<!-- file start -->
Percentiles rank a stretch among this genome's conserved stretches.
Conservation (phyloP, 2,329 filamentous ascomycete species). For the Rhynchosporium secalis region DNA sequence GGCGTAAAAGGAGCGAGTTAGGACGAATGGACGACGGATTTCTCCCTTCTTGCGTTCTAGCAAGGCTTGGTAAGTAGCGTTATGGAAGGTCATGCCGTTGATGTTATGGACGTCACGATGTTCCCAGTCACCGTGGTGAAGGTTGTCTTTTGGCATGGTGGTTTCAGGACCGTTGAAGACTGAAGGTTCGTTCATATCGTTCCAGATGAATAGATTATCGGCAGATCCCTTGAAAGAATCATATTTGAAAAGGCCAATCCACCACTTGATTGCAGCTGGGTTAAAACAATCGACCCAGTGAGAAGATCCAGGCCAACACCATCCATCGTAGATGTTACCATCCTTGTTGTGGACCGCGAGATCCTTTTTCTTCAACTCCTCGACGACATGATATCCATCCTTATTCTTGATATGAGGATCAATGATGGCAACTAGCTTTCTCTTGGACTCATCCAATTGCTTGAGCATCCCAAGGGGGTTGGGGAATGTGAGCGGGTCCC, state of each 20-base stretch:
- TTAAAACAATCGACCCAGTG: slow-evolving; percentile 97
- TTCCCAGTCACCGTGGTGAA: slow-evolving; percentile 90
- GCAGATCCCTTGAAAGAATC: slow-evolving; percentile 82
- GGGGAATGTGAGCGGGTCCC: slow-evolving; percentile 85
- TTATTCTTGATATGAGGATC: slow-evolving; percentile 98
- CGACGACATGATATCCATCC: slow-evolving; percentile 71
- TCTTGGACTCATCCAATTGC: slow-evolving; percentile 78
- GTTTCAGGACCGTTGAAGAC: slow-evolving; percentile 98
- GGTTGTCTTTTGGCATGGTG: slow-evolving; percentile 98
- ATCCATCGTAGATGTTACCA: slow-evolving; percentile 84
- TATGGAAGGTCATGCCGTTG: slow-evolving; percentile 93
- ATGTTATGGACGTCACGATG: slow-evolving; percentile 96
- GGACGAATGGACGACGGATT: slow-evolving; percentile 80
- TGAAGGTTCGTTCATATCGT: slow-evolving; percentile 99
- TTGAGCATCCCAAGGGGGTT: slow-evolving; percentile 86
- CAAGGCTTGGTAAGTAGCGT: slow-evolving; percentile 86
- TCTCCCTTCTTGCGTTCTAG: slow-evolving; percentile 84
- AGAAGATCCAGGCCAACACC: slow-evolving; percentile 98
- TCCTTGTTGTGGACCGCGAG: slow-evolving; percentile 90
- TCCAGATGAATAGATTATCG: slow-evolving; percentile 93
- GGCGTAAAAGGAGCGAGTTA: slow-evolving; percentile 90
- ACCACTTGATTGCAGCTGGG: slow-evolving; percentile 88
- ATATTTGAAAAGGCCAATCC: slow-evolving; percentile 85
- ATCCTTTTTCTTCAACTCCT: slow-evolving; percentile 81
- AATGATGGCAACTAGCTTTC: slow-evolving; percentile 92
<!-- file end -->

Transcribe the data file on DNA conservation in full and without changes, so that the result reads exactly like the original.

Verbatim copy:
Percentiles rank a stretch among this genome's conserved stretches.
Conservation (phyloP, 2,329 filamentous ascomycete species). For the Rhynchosporium secalis region DNA sequence GGCGTAAAAGGAGCGAGTTAGGACGAATGGACGACGGATTTCTCCCTTCTTGCGTTCTAGCAAGGCTTGGTAAGTAGCGTTATGGAAGGTCATGCCGTTGATGTTATGGACGTCACGATGTTCCCAGTCACCGTGGTGAAGGTTGTCTTTTGGCATGGTGGTTTCAGGACCGTTGAAGACTGAAGGTTCGTTCATATCGTTCCAGATGAATAGATTATCGGCAGATCCCTTGAAAGAATCATATTTGAAAAGGCCAATCCACCACTTGATTGCAGCTGGGTTAAAACAATCGACCCAGTGAGAAGATCCAGGCCAACACCATCCATCGTAGATGTTACCATCCTTGTTGTGGACCGCGAGATCCTTTTTCTTCAACTCCTCGACGACATGATATCCATCCTTATTCTTGATATGAGGATCAATGATGGCAACTAGCTTTCTCTTGGACTCATCCAATTGCTTGAGCATCCCAAGGGGGTTGGGGAATGTGAGCGGGTCCC, state of each 20-base stretch:
- TTAAAACAATCGACCCAGTG: slow-evolving; percentile 97
- TTCCCAGTCACCGTGGTGAA: slow-evolving; percentile 90
- GCAGATCCCTTGAAAGAATC: slow-evolving; percentile 82
- GGGGAATGTGAGCGGGTCCC: slow-evolving; percentile 85
- TTATTCTTGATATGAGGATC: slow-evolving; percentile 98
- CGACGACATGATATCCATCC: slow-evolving; percentile 71
- TCTTGGACTCATCCAATTGC: slow-evolving; percentile 78
- GTTTCAGGACCGTTGAAGAC: slow-evolving; percentile 98
- GGTTGTCTTTTGGCATGGTG: slow-evolving; percentile 98
- ATCCATCGTAGATGTTACCA: slow-evolving; percentile 84
- TATGGAAGGTCATGCCGTTG: slow-evolving; percentile 93
- ATGTTATGGACGTCACGATG: slow-evolving; percentile 96
- GGACGAATGGACGACGGATT: slow-evolving; percentile 80
- TGAAGGTTCGTTCATATCGT: slow-evolving; percentile 99
- TTGAGCATCCCAAGGGGGTT: slow-evolving; percentile 86
- CAAGGCTTGGTAAGTAGCGT: slow-evolving; percentile 86
- TCTCCCTTCTTGCGTTCTAG: slow-evolving; percentile 84
- AGAAGATCCAGGCCAACACC: slow-evolving; percentile 98
- TCCTTGTTGTGGACCGCGAG: slow-evolving; percentile 90
- TCCAGATGAATAGATTATCG: slow-evolving; percentile 93
- GGCGTAAAAGGAGCGAGTTA: slow-evolving; percentile 90
- ACCACTTGATTGCAGCTGGG: slow-evolving; percentile 88
- ATATTTGAAAAGGCCAATCC: slow-evolving; percentile 85
- ATCCTTTTTCTTCAACTCCT: slow-evolving; percentile 81
- AATGATGGCAACTAGCTTTC: slow-evolving; percentile 92